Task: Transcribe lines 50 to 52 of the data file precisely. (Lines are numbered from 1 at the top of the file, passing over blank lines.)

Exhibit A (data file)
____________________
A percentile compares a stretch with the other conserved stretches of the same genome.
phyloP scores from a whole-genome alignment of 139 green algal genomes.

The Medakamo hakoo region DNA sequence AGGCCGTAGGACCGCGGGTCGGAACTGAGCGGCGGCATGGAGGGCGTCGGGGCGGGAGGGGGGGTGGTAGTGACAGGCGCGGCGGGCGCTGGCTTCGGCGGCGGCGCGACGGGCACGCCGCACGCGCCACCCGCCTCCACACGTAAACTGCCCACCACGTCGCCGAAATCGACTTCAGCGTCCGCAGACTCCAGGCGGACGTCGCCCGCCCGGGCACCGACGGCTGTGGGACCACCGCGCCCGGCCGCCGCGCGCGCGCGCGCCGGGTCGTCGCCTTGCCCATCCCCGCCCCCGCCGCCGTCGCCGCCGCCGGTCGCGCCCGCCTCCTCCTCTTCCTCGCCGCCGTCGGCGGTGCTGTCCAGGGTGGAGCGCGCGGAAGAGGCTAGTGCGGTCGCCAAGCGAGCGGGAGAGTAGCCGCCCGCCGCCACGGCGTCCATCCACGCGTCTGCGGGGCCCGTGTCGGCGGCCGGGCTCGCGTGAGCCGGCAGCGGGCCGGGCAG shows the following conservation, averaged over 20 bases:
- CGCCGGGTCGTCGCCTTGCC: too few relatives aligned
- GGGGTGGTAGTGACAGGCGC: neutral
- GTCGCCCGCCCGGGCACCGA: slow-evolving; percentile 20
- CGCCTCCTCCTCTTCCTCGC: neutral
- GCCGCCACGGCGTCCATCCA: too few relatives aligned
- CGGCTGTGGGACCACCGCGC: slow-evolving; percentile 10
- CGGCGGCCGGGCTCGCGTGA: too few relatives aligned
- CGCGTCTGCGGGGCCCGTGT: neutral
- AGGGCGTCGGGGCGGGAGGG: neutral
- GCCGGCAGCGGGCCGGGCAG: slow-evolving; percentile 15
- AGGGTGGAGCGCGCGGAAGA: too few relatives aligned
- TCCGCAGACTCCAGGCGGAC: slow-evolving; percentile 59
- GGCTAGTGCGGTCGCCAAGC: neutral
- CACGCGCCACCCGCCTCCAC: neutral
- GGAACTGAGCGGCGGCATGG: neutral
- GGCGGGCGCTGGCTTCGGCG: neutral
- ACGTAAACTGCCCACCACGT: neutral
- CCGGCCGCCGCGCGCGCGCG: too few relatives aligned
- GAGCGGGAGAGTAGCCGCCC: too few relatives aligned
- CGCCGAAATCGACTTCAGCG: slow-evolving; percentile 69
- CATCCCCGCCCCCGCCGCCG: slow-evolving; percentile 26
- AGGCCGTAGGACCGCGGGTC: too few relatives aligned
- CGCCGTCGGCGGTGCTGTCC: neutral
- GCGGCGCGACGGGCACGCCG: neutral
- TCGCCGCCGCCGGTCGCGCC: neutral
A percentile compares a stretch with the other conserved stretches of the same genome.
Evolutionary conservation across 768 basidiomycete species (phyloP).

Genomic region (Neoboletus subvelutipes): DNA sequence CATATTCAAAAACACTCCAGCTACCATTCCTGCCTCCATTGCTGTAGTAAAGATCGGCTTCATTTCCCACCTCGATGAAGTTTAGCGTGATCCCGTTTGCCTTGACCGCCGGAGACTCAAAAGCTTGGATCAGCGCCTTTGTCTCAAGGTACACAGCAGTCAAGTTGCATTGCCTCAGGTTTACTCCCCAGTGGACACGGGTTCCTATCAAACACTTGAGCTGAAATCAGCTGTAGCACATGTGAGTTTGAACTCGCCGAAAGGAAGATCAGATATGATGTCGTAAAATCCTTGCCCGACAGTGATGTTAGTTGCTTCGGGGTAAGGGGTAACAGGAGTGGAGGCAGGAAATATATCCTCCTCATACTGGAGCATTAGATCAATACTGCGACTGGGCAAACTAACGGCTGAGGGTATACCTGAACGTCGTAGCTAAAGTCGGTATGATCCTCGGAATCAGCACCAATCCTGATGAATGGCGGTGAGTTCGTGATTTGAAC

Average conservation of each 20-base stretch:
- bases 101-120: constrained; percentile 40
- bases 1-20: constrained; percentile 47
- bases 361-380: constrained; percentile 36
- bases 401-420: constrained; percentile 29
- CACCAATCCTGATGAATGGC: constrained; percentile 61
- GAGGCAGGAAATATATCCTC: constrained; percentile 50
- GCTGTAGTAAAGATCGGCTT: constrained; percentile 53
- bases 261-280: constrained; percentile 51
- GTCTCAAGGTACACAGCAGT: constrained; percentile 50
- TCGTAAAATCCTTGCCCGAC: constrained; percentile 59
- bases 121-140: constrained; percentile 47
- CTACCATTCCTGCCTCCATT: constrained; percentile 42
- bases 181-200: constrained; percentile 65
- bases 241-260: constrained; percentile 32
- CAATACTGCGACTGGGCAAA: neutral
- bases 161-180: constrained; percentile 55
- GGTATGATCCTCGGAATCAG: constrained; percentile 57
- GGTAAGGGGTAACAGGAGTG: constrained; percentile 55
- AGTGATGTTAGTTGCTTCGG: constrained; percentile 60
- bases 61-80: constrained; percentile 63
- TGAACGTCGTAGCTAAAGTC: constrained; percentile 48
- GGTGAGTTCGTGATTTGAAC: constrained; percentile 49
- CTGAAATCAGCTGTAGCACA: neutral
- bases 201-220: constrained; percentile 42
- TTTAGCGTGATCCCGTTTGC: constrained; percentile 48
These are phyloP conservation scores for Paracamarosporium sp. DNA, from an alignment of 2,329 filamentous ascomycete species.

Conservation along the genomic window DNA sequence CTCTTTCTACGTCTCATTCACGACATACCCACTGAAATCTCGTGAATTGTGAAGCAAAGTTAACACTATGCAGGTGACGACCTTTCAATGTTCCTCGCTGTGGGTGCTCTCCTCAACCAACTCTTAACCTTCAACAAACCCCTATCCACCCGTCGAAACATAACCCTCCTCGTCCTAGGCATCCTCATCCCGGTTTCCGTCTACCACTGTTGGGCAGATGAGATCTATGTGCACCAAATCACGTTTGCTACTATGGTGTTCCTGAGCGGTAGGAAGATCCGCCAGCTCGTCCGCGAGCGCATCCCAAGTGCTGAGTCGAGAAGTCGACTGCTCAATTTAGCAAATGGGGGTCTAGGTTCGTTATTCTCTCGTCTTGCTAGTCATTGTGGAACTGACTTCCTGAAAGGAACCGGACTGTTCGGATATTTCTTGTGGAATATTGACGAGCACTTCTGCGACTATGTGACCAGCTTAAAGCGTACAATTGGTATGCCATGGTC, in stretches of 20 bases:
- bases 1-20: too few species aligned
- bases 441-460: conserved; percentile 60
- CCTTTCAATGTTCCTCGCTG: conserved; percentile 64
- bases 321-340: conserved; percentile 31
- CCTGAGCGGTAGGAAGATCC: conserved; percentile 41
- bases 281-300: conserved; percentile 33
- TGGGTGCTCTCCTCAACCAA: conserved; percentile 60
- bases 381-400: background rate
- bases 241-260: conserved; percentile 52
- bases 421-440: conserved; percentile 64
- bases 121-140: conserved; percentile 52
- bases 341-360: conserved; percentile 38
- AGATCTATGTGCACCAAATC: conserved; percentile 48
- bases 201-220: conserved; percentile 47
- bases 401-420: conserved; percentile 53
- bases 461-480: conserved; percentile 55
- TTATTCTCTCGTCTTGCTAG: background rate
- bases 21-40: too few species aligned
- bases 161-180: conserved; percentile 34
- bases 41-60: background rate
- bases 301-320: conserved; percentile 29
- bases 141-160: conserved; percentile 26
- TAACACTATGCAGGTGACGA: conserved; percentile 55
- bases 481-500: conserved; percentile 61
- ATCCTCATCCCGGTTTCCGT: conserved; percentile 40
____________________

- GGTAAGGGGTAACAGGAGTG: constrained; percentile 55
- AGTGATGTTAGTTGCTTCGG: constrained; percentile 60
- bases 61-80: constrained; percentile 63